Part of it is relationship building. When I normally put out a call for readers, there is something about me posting a flyer, or I have had it listed in the Columbus State Update, but there is a difference between I saw you in the library and I have cornered you and say, “I have sent you ten invitations or the last ten years and I can’t get you to read. Are you going to read for me this year?” That is different because it becomes relational. I have asked you specifically to come in all your brownness and read some of this material. I go to the people who have read for me for many years or to go to people and say, “I need your voice, I need your presence. I need people to be able to see you in this particular light, sharing this kind of information.” So often the readers will find poets or prose writers that they want to read and will share the background and biographical information with the audience. You will be surprised how much instruction comes out of the folk before they even read their material. They will share an artist that they have loved for years and a piece that speaks to them or has spoken to them over the years that has provided encouragement about living this life.
Tell me about your professional background that prepared you for your current level of success.
I have several degrees if that is where you want to start. My undergraduate degree, although I spent the first three and a half to four years in Engineering is in English from Ohio State University (OSU). I have a master’s degree in English from OSU. Later I earned a master’s Degree in Theological Studies. Most recently in 2017 I earned a PHD in Higher Education Administration.
Part of my background that has prepared me for the work that I do is I am an educator. More specifically English professor. If you keep it within that ball park of Educator. I have been a lifelong learner. My college experience started in the 1980s, and then I tell you that I just completed the PHD in 2017. You see all these years of constantly studying, trying to acquire additional information. Not so much to benefit myself, although that is part of the benefit, but to make sure that what I bring to teaching experience helps to benefit my students.
It is constantly looking for tools to speak to the next generation of students, so they can receive the information. For example, I am teaching the Personal Experience Narrative. I have been teaching that class for 26 years. Here I am teaching a fresh crop of students and they are not the same students I had 25 years ago, 15 years ago, or 10 years ago. This is a different group of students with a different mentality. Even though I am teaching the same thing, I must come up with new and exciting ways to bring it to this audience.
I ran across and excerpt from Stephen Curry’s Book called Underrated. In the beginning of the book he provides the context from which he begins telling the story. In it he has performed horribly at a tournament or something. I think he is thirteen. He talks about the conversation that his parents have with him in the hotel. He was down and depressed. At some point his mother says to him, “This is your story. Nobody else gets the right to tell this story but you, it is yours. It doesn’t make any difference what any writer says, any other player says, any other coach says. It doesn’t make any difference. This is your story.” In introducing the narrative to my students, I have presented to them, here is an excerpt from Stephen Curry who tells you about his own failure, but he understands that it is his story. What becomes of it is up to him. How he interprets it. How he uses it. That is his. He gets to own that. I use that as a means of encouraging my students tell their story according to what they understand their truth to be.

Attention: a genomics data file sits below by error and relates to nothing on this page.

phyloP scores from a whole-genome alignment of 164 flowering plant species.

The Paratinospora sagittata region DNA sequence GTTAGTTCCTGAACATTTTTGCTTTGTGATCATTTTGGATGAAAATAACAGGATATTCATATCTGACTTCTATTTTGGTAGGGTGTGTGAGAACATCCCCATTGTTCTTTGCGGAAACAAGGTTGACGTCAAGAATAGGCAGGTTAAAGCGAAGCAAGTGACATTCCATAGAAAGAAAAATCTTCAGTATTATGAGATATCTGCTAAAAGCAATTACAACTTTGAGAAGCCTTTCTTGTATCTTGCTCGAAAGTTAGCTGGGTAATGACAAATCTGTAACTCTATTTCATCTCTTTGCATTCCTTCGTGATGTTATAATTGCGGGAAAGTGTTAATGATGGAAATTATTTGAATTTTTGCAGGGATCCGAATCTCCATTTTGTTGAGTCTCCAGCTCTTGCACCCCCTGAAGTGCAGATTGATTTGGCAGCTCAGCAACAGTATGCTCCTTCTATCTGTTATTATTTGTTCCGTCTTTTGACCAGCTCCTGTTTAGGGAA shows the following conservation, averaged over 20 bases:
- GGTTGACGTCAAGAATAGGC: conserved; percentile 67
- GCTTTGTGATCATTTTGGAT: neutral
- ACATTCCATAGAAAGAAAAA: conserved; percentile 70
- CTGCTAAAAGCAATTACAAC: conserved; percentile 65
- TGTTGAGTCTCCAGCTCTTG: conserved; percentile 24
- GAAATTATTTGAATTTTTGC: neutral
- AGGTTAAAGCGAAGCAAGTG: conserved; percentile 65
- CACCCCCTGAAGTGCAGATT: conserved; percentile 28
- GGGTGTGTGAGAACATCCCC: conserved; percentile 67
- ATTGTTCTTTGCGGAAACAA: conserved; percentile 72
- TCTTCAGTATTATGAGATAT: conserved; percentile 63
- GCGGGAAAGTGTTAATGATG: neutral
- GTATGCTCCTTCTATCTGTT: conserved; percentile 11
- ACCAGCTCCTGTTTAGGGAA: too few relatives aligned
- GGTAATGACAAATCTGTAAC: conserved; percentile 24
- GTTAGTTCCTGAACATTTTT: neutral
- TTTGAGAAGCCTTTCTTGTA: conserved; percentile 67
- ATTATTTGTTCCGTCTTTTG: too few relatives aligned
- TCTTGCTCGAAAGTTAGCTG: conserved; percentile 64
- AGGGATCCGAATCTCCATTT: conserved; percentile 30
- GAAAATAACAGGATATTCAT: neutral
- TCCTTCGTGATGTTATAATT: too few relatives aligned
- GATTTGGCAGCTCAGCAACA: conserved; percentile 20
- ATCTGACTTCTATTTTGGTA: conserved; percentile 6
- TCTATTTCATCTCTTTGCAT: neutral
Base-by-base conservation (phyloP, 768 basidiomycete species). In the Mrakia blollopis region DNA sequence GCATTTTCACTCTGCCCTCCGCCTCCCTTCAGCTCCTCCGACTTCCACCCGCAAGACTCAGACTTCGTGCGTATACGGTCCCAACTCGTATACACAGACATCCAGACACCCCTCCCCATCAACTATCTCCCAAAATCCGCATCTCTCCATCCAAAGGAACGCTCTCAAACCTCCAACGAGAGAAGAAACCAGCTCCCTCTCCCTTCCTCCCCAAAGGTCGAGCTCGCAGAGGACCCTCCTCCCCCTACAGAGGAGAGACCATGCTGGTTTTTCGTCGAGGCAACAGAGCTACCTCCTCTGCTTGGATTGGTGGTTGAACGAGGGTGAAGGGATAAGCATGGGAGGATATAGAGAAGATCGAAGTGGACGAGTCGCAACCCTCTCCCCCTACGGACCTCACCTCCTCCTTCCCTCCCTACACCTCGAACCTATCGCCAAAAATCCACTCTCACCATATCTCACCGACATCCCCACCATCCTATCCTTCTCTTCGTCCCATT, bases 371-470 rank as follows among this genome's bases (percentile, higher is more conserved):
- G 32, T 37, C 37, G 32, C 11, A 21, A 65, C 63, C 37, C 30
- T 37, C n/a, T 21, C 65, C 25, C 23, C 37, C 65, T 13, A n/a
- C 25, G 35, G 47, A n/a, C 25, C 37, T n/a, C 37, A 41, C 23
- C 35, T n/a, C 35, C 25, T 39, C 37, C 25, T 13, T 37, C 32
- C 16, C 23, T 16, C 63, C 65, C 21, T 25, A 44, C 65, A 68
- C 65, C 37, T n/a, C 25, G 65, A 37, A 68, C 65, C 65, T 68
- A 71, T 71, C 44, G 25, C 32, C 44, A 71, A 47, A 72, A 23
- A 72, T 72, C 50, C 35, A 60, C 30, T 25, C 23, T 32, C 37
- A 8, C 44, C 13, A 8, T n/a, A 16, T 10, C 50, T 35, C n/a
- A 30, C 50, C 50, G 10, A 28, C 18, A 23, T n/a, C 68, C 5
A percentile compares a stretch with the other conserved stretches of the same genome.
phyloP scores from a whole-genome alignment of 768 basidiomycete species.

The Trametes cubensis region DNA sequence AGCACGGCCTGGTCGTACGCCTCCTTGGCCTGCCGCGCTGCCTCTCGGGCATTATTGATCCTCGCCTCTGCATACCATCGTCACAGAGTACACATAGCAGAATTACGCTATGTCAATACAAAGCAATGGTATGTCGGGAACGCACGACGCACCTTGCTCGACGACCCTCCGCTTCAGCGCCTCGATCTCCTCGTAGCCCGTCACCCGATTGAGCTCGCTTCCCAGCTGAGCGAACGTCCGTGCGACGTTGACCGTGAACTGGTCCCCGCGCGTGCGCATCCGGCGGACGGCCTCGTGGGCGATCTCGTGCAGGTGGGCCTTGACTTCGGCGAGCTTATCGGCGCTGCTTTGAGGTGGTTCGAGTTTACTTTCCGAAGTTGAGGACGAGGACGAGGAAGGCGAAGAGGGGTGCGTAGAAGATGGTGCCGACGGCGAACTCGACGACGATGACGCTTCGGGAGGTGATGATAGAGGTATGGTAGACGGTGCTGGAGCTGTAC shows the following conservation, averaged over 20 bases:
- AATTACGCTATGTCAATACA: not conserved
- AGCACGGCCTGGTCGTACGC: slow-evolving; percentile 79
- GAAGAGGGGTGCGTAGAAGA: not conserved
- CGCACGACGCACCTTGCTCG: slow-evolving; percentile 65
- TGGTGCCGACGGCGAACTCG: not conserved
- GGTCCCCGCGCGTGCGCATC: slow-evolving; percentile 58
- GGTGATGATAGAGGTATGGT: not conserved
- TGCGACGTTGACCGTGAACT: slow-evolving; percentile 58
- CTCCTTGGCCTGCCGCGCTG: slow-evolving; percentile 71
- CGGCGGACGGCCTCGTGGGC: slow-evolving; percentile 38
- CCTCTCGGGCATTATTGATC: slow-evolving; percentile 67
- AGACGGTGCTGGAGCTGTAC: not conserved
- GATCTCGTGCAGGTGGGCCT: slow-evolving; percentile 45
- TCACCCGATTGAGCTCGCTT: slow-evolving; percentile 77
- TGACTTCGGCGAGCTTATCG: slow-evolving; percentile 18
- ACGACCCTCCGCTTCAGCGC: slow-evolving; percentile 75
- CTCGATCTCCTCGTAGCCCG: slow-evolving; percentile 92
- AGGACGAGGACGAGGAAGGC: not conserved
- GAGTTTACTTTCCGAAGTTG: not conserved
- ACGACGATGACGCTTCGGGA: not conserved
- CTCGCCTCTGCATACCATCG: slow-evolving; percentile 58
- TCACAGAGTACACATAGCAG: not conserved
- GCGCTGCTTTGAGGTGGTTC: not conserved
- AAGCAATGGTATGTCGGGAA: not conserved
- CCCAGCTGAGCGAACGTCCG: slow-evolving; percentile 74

Being a lifelong learned allows me to always consider myself as a learner, my students as leaners, and to come up with things that will help them be able to do the tasks that we are asking them to do. All of that has been formed by the degrees in English, the degree in Theology, and the continued education with the PHD. Having to write that dissertation was no joke. It made me go through the process and sit in that same place of vulnerability as my students when their work is being critiqued. Learning how to receive the criticism in a way that doesn’t cripple me going forward. It also helped me remember to be sensitive as it concerns how I am critiquing somebody else’s work who is in a place of vulnerability that I recently experienced. Lifelong learning had formed my ability as a learner and as an educator how important it is to be sensitive to the person who is sitting in that seat and yet still be in a place where I can receive information. I am not an old dog that can’t learn new tricks.
In case you missed it, click on the link to see Dr. Clark’s commencement address (Columbus State Community College Autumn 2018):
My take. This is a wonderful event to support not only because of the diversity that Crystal Clark mentioned but because everyone seemed so relaxed, friendly and purposeful.
Crystal Robinson Clark is one of the people who make 614 a better place to live. My mind goes back to the days of Innis Elementary school. We were the students who earned the highest grades on a consistent basis. When the teacher left the room, Crystal was trying to build relationships and I was trying to get my work done. In the 1980s when we attended Ohio State University it was believed that unless you graduated in business or engineering you were destined to be a bum. I am extremely proud that the Lord has rewarded Crystal beyond many of her peers for being obedient to the path less traveled. I am also proud that she is still one of my closest friends.